Movie for Schmucks
Like many the thing which attracted me to "Dinner for Schmucks" was that it stars Steve Carell and Paul Rudd as they have been in some seriously funny movies, unfortunately this is not one of them. Now I have never seen the French movie "Le DÃ®ner de Cons" on which this is based but I am pretty sure it must have been much better than this as the humour is too disjointed and the premise becomes weak. In fact "Dinner for Schmucks" ends up very unoriginal as we watch a man innocently destroy another's by being a friend, think "
Tim Conrad (Paul Rudd - I Love You, Man) has a chance of getting a promotion from the 6th floor at Fender Financial but to do so he must bring an idiot to a business dinner which his boss holds for his own sadistic pleasure. Whilst disagreeing with the idea of making fun of idiots he changes his mind when he literally runs into Barry (Steve Carell - Date Night) an anorak wearing nerd who makes models out of dead mice. The only trouble is that when Barry shows up at Tim's apartment he innocently systematically destroys his life by being his friend, causing Tim's girlfriend Julie (Stephanie Szostak) to leave and his stalker Darla (Lucy Punch) to show up.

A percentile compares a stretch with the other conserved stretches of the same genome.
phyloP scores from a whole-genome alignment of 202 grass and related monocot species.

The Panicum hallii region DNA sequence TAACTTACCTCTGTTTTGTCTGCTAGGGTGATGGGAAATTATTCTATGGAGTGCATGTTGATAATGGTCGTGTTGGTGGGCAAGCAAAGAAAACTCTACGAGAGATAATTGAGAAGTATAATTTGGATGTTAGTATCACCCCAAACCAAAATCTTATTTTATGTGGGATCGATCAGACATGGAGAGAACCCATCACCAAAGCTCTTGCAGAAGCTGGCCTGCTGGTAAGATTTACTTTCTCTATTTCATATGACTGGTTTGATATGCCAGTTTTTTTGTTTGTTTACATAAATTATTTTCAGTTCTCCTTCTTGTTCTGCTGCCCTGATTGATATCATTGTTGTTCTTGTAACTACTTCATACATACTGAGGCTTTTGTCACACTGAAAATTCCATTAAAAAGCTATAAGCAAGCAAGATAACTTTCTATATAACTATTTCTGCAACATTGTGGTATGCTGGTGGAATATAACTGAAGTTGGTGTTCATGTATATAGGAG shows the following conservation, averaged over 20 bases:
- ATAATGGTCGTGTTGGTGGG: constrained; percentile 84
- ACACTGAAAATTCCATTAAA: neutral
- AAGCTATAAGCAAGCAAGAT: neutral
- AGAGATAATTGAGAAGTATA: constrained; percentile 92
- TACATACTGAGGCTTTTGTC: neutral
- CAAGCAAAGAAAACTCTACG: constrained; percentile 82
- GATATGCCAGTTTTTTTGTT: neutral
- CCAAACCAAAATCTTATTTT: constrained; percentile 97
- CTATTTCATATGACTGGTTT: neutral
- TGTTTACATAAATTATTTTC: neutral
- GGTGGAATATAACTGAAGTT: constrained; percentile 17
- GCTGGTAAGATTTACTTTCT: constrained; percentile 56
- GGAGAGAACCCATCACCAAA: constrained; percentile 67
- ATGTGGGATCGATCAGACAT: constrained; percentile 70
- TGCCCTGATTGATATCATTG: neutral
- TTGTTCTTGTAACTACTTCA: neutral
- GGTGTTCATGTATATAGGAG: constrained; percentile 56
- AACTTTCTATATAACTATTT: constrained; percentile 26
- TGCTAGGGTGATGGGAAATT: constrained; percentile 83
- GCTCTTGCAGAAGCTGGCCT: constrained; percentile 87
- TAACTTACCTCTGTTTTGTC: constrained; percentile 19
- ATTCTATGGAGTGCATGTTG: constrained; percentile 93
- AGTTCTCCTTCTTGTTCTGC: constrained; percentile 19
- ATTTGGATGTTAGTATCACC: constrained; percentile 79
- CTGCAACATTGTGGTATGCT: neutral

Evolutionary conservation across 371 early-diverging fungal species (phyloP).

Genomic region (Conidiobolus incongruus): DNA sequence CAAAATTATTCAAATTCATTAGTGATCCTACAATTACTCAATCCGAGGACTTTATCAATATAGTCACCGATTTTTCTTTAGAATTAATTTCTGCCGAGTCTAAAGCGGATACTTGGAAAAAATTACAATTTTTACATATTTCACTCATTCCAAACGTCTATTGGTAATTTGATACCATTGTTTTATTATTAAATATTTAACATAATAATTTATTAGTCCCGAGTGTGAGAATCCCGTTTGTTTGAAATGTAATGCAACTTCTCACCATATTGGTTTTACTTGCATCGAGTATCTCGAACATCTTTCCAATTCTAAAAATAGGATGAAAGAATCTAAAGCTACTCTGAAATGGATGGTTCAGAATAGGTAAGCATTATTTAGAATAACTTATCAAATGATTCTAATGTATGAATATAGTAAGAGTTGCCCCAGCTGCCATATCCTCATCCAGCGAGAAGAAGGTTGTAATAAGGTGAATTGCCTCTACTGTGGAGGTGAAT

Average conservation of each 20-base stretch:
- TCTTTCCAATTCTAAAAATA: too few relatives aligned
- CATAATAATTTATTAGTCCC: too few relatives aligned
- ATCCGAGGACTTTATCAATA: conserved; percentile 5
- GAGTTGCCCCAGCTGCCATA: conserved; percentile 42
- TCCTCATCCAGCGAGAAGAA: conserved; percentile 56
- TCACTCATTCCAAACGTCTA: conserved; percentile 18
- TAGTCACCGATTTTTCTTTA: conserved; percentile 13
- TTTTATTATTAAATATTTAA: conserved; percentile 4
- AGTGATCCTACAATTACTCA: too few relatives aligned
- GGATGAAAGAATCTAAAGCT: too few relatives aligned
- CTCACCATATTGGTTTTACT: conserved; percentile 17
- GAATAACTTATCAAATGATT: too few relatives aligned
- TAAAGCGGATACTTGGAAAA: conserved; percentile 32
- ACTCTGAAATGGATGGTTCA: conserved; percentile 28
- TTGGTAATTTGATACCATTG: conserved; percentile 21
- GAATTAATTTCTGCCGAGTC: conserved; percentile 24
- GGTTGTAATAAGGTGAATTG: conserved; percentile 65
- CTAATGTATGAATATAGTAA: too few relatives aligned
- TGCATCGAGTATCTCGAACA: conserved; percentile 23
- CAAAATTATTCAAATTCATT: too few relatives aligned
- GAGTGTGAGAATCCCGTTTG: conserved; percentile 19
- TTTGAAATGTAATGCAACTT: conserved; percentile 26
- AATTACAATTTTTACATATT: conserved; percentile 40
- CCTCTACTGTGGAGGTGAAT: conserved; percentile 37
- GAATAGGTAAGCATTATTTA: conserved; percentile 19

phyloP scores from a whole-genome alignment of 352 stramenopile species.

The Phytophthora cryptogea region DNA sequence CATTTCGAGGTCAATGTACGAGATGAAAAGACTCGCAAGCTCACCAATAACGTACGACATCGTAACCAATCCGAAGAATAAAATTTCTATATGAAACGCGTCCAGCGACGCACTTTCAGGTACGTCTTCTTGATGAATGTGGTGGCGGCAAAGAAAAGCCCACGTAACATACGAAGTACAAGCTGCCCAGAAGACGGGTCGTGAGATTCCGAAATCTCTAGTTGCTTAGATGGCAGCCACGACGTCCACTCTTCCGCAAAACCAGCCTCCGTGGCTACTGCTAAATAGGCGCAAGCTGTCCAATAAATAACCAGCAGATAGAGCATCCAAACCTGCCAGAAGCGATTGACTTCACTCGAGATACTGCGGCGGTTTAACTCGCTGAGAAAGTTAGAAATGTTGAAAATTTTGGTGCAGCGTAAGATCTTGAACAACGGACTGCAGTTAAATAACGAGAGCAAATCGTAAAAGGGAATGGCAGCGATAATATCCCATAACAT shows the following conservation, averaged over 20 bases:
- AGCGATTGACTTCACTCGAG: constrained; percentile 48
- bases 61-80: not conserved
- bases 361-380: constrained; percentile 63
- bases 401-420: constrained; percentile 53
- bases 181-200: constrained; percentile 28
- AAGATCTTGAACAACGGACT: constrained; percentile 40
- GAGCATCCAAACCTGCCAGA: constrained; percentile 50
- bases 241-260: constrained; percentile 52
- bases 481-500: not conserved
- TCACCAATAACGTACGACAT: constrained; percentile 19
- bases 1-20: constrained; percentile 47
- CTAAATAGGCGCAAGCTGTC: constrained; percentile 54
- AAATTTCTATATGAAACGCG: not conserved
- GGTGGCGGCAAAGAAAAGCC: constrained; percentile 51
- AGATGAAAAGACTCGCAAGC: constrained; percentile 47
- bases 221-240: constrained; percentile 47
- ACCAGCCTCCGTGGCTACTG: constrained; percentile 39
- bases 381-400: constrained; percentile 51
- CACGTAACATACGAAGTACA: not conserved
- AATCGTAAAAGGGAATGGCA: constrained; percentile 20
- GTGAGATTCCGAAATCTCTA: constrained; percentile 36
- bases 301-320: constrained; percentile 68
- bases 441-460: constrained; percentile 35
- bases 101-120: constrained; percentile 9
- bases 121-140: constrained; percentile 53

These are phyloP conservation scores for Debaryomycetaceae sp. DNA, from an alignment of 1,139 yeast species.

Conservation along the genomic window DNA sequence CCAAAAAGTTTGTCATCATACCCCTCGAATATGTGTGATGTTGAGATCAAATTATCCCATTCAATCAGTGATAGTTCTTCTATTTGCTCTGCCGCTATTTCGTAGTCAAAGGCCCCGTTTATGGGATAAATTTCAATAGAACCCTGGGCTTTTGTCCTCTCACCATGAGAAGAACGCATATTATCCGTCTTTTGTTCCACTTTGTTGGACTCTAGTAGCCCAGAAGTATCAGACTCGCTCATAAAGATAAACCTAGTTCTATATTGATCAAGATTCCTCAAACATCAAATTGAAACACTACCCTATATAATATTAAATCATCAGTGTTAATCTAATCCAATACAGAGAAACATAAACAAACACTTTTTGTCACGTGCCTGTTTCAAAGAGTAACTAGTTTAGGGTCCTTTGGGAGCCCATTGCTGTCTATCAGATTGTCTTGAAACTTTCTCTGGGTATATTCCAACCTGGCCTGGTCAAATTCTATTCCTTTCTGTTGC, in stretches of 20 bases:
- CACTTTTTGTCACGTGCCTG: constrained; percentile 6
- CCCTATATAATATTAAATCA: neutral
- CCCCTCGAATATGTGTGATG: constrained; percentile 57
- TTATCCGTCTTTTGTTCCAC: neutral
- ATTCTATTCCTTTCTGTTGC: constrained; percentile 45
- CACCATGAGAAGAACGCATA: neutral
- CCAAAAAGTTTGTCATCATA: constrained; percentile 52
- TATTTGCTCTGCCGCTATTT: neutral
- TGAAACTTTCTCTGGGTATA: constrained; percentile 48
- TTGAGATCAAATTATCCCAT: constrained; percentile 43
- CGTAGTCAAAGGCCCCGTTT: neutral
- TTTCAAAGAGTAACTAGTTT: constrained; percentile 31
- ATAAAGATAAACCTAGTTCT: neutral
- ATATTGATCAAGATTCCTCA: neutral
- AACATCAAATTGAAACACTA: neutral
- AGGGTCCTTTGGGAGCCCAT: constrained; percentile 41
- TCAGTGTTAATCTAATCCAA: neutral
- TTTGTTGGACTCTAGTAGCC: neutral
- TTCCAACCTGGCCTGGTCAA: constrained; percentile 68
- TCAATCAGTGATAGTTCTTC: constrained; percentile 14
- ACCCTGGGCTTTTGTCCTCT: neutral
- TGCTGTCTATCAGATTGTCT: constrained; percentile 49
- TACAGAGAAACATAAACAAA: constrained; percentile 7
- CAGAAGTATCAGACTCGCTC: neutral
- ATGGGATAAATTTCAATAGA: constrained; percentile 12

So as I already mentioned "Dinner for Schmucks" is like "Planes, Trains and Automobiles" where an innocently friendly man destroys another's life by being kind. We may get a set up about the dinner where guests bring an idiot with them for humiliation but it is all about Tim's life being ruined by the innocent Barry. Now there is nothing wrong with that except it makes "Dinner for Schmucks" very familiar and inferior to other movies which deliver the same idea.
Get beyond that familiarity you have the humour and whilst we get the jokes surrounding Tim's life in ruins we also get the jokes about Barry being a nerd. Now in truth it works thanks to Steve Carell who is convincing as Barry, making him believably nerdish with out coming across as acting the fool. But then a lot of the humour feels like set pieces, daft ideas for scenes and characters which barely connect. Although for all these misfires the incredible daftness of when we finally get to the dinner is hilarious and not as offensive as you expect.
In many ways the saving grace of "Dinner for Schmucks" is that everyone gives it their all. Rudd and Carell are their usual hilarious selves, bouncing off each other as you would expect. Plus there are plenty of entertaining supporting performances from Chris O'Dowd as a blind fencer to Jemaine Clement as Kieran the flamboyantly freaky artist.
What this all boils down to is that "Dinner for Schmucks" ends up ordinary because the basic idea ends up an ordinary one. But it has its moments with some seriously funny humour and good performances from Carell and Rudd. Plus you will never think of stuffed mice in the same way after watching this.